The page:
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Molecular dynamics simulations, based on molecular mechanics force fields, have been instrumental in increasing our understanding of a range of biomolecular systems. Most of the force fields commonly used for the simulation of biomolecules, however, represent electrostatic properties by a set of fixed partial atomic charges and are referred to as additive force fields. This approach is problematic because it does not explicitly include polarizability, an important component of the electrostatic interaction arising from the response of the molecular dipoles to an external electric field.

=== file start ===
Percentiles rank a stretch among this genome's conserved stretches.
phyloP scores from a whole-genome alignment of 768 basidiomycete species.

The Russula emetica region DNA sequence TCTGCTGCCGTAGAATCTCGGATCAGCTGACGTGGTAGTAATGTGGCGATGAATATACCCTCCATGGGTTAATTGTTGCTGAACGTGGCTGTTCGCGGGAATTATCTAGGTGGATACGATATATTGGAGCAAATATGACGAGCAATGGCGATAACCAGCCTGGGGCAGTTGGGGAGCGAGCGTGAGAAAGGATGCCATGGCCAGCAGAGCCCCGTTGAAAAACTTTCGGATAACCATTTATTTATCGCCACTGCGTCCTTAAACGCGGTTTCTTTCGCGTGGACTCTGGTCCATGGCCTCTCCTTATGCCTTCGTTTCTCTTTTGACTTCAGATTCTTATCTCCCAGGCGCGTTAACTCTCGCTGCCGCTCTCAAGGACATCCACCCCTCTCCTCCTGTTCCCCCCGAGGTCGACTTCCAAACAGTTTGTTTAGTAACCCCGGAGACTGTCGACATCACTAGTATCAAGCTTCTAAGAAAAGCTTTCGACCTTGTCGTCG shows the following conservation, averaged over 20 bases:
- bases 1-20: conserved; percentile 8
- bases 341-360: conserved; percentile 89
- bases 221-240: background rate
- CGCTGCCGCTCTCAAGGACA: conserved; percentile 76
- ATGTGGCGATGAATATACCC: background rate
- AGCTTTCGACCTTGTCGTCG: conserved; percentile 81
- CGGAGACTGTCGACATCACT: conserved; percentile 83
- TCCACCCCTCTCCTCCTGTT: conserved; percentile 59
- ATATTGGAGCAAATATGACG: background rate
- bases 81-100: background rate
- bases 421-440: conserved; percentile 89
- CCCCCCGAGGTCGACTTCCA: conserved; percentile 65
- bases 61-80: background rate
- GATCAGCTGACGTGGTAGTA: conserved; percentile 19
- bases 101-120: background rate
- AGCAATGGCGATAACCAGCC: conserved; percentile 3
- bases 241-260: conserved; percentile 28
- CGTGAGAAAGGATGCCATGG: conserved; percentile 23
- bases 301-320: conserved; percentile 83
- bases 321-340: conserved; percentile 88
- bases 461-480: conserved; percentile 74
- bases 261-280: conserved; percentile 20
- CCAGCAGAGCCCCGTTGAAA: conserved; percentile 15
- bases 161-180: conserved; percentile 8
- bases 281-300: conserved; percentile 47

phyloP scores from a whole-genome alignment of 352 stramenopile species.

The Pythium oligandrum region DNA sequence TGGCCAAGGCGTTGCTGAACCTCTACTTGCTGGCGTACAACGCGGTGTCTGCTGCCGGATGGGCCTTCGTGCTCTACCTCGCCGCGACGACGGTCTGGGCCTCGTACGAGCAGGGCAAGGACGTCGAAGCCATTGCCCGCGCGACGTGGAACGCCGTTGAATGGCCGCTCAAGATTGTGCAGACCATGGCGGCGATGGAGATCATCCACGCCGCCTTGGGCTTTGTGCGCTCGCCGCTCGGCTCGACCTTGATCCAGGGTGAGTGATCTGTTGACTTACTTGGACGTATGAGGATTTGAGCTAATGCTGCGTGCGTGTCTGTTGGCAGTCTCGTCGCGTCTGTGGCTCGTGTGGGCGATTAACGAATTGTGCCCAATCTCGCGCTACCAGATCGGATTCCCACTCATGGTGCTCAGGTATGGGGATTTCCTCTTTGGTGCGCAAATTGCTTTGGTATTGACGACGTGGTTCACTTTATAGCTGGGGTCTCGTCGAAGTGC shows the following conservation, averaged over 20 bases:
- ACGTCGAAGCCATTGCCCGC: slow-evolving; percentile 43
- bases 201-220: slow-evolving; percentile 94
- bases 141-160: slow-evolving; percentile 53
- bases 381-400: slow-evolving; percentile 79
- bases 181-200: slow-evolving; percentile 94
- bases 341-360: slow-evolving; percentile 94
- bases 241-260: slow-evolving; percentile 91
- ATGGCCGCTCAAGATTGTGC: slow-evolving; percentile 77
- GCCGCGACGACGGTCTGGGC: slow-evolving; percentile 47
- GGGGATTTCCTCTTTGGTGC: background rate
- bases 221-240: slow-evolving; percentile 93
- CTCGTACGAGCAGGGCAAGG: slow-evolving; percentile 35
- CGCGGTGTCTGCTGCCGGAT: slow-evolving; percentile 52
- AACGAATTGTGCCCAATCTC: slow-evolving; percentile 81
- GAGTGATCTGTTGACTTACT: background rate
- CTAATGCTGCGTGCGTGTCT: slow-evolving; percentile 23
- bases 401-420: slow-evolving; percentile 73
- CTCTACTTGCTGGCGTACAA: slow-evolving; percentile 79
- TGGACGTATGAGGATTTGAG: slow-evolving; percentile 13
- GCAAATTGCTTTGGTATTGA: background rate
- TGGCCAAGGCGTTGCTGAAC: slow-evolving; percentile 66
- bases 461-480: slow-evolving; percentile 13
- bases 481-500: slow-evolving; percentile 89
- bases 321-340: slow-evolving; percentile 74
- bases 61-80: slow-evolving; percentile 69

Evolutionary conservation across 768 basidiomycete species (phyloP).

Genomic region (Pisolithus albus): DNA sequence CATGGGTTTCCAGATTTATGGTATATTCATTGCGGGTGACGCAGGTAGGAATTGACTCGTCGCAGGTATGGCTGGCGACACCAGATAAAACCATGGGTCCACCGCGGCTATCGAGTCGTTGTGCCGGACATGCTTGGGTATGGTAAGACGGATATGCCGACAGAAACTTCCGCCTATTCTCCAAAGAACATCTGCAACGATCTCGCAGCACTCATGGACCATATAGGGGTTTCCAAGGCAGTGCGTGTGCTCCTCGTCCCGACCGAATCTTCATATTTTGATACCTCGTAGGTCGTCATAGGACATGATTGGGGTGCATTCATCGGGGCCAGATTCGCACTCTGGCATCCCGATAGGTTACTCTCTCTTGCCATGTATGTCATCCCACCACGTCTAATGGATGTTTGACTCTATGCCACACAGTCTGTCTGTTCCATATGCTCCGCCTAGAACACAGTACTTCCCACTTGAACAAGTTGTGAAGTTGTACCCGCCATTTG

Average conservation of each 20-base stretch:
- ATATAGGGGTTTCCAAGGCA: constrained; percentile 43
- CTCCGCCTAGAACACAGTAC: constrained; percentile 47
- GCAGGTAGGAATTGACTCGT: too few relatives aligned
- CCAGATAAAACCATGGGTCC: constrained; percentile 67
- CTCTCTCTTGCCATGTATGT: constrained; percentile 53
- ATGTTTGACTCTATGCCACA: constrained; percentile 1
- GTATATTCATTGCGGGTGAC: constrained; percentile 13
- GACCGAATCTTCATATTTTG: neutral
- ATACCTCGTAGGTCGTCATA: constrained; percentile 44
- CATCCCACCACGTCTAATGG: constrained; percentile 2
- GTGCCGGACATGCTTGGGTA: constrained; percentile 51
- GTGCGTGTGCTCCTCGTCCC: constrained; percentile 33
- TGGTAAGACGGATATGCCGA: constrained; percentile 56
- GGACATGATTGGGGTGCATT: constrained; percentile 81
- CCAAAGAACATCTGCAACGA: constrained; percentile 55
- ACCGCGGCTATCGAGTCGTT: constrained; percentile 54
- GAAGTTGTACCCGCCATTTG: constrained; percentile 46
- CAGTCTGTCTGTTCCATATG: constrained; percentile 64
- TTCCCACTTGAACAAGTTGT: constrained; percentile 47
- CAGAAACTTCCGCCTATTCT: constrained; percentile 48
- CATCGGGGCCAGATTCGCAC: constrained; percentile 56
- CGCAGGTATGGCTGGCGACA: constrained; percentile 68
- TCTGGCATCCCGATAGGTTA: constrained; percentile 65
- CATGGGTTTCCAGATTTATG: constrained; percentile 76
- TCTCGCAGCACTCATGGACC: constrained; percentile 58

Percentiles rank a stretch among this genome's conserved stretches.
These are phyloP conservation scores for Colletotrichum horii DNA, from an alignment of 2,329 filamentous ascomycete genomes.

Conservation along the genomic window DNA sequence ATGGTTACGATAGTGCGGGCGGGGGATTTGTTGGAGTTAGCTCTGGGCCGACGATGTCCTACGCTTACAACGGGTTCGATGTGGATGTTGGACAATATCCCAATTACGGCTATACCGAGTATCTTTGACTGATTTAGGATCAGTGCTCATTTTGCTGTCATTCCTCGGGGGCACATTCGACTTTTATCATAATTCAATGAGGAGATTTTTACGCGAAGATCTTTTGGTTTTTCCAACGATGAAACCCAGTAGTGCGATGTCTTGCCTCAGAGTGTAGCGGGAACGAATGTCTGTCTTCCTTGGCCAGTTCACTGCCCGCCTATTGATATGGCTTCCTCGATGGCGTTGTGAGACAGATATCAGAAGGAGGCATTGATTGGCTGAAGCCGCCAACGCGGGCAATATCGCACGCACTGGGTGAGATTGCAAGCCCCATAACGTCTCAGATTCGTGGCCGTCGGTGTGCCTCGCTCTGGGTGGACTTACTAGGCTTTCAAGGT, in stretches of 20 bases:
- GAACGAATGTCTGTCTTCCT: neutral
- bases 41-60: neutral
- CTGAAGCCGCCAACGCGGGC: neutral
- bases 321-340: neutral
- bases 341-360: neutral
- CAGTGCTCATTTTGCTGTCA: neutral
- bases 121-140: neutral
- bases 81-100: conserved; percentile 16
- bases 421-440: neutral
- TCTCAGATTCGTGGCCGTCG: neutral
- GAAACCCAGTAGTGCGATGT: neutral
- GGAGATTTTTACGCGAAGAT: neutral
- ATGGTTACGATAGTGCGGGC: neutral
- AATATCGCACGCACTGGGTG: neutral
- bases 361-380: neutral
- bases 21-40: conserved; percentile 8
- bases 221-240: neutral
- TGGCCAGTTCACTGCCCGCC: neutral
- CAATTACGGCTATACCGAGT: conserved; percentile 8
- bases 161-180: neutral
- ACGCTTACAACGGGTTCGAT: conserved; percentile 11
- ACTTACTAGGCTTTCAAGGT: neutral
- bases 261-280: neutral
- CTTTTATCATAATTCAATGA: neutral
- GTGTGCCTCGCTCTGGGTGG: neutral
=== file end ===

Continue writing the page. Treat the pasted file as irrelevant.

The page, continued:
To overcome this problem, multiple efforts are currently underway to develop force fields including an explicit representation of polarizability: one such effort is the CHARMM Drude polarizable force field. In this chapter, we begin by discussing the development and implementation of the theory associated with the Drude model, as well as a robust scheme for parameter optimization. This is followed by discussion of the way in which these tools are being used to optimize a polarizable force field for the simulation of biomolecules. The primary focus has been the development of parameters for small molecule analogues of functional groups present within biomolecules, but is shifting to the optimization of covalent connections between these small molecules, and testing of the resulting parameters in fully hydrated biomolecules. For the nucleic acids a case study is presented, illustrating that the polarizable force field already reveals atomic-level details not observed with an additive force field.

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